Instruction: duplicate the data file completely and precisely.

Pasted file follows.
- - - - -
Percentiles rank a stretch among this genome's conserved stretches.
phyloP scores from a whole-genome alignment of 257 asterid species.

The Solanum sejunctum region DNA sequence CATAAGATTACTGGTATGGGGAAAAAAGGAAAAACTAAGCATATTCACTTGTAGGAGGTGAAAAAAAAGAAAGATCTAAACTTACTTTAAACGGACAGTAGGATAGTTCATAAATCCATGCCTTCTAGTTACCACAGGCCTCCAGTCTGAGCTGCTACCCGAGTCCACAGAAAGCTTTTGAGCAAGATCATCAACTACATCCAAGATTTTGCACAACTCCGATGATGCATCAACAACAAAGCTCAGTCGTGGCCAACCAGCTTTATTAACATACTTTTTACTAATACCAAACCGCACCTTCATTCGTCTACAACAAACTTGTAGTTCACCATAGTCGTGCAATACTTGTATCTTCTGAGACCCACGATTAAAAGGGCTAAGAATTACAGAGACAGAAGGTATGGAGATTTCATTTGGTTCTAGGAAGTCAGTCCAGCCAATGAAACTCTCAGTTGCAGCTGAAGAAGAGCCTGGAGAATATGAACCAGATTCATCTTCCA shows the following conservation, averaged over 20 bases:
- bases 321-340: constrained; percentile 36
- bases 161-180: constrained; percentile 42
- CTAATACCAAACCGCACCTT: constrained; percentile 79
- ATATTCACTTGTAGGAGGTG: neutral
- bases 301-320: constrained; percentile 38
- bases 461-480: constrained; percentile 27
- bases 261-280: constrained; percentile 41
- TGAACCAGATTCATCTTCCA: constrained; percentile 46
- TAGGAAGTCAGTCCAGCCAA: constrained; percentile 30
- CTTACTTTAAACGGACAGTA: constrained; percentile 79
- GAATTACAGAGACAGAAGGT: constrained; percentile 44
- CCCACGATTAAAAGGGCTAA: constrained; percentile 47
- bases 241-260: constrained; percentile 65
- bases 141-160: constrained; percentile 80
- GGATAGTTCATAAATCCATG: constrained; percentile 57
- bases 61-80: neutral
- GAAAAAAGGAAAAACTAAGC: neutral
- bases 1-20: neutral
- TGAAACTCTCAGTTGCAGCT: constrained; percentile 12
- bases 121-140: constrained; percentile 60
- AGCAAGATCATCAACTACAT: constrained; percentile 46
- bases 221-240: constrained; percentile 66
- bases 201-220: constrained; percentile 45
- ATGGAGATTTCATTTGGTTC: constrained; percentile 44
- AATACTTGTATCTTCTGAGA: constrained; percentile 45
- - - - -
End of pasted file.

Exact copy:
Percentiles rank a stretch among this genome's conserved stretches.
phyloP scores from a whole-genome alignment of 257 asterid species.

The Solanum sejunctum region DNA sequence CATAAGATTACTGGTATGGGGAAAAAAGGAAAAACTAAGCATATTCACTTGTAGGAGGTGAAAAAAAAGAAAGATCTAAACTTACTTTAAACGGACAGTAGGATAGTTCATAAATCCATGCCTTCTAGTTACCACAGGCCTCCAGTCTGAGCTGCTACCCGAGTCCACAGAAAGCTTTTGAGCAAGATCATCAACTACATCCAAGATTTTGCACAACTCCGATGATGCATCAACAACAAAGCTCAGTCGTGGCCAACCAGCTTTATTAACATACTTTTTACTAATACCAAACCGCACCTTCATTCGTCTACAACAAACTTGTAGTTCACCATAGTCGTGCAATACTTGTATCTTCTGAGACCCACGATTAAAAGGGCTAAGAATTACAGAGACAGAAGGTATGGAGATTTCATTTGGTTCTAGGAAGTCAGTCCAGCCAATGAAACTCTCAGTTGCAGCTGAAGAAGAGCCTGGAGAATATGAACCAGATTCATCTTCCA shows the following conservation, averaged over 20 bases:
- bases 321-340: constrained; percentile 36
- bases 161-180: constrained; percentile 42
- CTAATACCAAACCGCACCTT: constrained; percentile 79
- ATATTCACTTGTAGGAGGTG: neutral
- bases 301-320: constrained; percentile 38
- bases 461-480: constrained; percentile 27
- bases 261-280: constrained; percentile 41
- TGAACCAGATTCATCTTCCA: constrained; percentile 46
- TAGGAAGTCAGTCCAGCCAA: constrained; percentile 30
- CTTACTTTAAACGGACAGTA: constrained; percentile 79
- GAATTACAGAGACAGAAGGT: constrained; percentile 44
- CCCACGATTAAAAGGGCTAA: constrained; percentile 47
- bases 241-260: constrained; percentile 65
- bases 141-160: constrained; percentile 80
- GGATAGTTCATAAATCCATG: constrained; percentile 57
- bases 61-80: neutral
- GAAAAAAGGAAAAACTAAGC: neutral
- bases 1-20: neutral
- TGAAACTCTCAGTTGCAGCT: constrained; percentile 12
- bases 121-140: constrained; percentile 60
- AGCAAGATCATCAACTACAT: constrained; percentile 46
- bases 221-240: constrained; percentile 66
- bases 201-220: constrained; percentile 45
- ATGGAGATTTCATTTGGTTC: constrained; percentile 44
- AATACTTGTATCTTCTGAGA: constrained; percentile 45